John B. Judis

Unreconciled
December 20, 2004

Hans-Ulrich Klose, a thin, graying, 67-year-old Social Democrat, is deputy chair of the Committee on Foreign Affairs in the Bundestag, Germany's parliament. Known for his pro-American views, he was critical of Chancellor Gerhard Schrder for aligning Germany too closely with France against the United States before the Iraq war. But, seated around a table in the Bundestag on a cold, gray Berlin morning, Klose gives a cryptic answer when asked about the advisability of seeking regime change in Islamic countries.

30 Years' War
November 15, 2004

George W. Bush's victory shows that the political strategy that conservative Republicans developed in the late 1970s is still viable. Bush won a large swath of states and voters that were once dependably Democratic by identifying Republicans as the party of social conservatism and national security. Massachusetts Senator John Kerry rallied a powerful coalition of minorities and college-educated professionals based in postindustrial metropolitan areas like Philadelphia, Chicago, and Los Angeles. In the future, this coalition may triumph on its own.

Freed Radicals
September 06, 2004

"The party of George W. Bush is very much the party of Ronald Reagan, " declared Ed Gillespie, the chairman of the Republican Party, in September 2003. It's a contention that one speaker after another will echo at the Republican National Convention. But they will be largely wrong. While there is continuity between the Reagan and Bush GOPs--as evidenced by Bush's tax cuts, for example--the outward similarities conceal a deeper truth: Bush's Republican Party is far more conservative than Reagan's ever was.U.S. political parties are not like tightly organized European parties.

July Surprised
August 16, 2004

July 29, Faisal Saleh Hayyat, Pakistan's interior minister, announced the arrest of a high-ranking Al Qaeda figure on local television. After a tense standoff in Gujrat, a city some 100 miles southeast of Islamabad, Pakistani security forces had capturedthe Tanzanian jihadist Ahmed Khalfan Ghailani, the FBI's twenty-second "Most Wanted" terrorist and a suspected conspirator in the 1998 bombings of the U.S. embassies in Kenya and Tanzania.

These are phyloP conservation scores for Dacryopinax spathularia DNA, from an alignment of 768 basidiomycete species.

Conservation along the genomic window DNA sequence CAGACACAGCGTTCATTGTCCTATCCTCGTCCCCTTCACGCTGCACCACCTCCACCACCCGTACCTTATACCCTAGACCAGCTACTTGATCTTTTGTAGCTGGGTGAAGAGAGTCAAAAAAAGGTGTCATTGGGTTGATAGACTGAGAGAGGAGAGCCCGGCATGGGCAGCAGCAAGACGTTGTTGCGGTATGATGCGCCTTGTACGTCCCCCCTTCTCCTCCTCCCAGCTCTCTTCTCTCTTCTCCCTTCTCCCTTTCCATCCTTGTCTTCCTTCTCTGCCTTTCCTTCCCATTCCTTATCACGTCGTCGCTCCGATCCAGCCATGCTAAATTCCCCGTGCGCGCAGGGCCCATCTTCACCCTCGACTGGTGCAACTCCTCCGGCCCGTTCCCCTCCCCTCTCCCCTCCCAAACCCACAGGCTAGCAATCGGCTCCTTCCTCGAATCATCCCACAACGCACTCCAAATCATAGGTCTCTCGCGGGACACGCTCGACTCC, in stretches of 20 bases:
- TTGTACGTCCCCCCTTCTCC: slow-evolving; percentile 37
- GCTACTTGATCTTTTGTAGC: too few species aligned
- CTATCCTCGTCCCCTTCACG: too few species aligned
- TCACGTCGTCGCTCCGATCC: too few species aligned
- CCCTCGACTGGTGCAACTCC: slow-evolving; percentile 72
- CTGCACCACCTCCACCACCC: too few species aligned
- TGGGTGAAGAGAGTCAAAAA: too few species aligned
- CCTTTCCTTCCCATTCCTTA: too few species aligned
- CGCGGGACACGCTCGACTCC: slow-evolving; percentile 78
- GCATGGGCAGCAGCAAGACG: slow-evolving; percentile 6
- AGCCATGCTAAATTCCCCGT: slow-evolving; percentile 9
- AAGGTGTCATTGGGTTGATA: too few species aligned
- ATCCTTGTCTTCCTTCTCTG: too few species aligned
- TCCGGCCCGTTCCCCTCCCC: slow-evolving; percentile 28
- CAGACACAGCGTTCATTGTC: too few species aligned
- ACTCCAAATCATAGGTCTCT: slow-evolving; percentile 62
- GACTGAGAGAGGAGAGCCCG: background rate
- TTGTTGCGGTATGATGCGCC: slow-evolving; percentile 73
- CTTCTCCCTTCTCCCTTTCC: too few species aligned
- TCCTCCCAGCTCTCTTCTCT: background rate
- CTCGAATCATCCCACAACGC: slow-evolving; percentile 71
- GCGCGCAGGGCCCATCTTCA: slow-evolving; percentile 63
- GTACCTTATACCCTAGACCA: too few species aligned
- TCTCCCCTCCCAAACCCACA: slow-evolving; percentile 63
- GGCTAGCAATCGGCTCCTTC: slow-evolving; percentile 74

White Flight
August 02, 2004

West Virginians sour on the Iraq war.

July Surprise?
July 19, 2004

Late last month, President Bush lost his greatest advantage in his bid for reelection. A poll conducted by ABC News and The Washington Post discovered that challenger John Kerry was running even with the president on the critical question of whom voters trust to handle the war on terrorism.

Due South
July 19, 2004

In a speech in Hanover, New Hampshire, on January 24, John Kerry chided Democrats for "looking South," for thinking states on the other side of the Mason-Dixon line could bring them the presidency. But fortunately, in choosing North Carolina Senator John Edwards as his running mate, Kerry has done exactly that.

The Operator
September 22, 2003

On May 28, George Tenet delivered for the Bush administration. Nearly two months had passed since the fall of Baghdad. U.S. forces had turned up no weapons of mass destruction (WMD) in Iraq, raising the specter of gross misjudgment on the part of the U.S. intelligence community and allegations of presidential dishonesty. But, that day, the CIA announced that two trailers found in northern Iraq the previous month were actually mobile biological-agent production facilities.

28 Pages
August 01, 2003

Since the joint congressional committee investigating September 11 issued a censored version of its report on July 24, there's been considerable speculation about the 28 pages blanked out from the section entitled "Certain Sensitive National Security Matters." The section cites "specific sources of foreign support for some of the September 11 hijackers," which most commentators have interpreted to mean Saudi contributions to Al Qaeda-linked charities.

The First Casualty
June 30, 2003

Foreign policy is always difficult in a democracy. Democracy requires openness. Yet foreign policy requires a level of secrecy that frees it from oversight and exposes it to abuse. As a result, Republicans and Democrats have long held that the intelligence agencies--the most clandestine of foreign policy institutions--should be insulated from political interference in much the same way as the higher reaches of the judiciary. As the Tower Commission, established to investigate the Iran-Contra scandal, warned in November 1987, "The democratic processes ...

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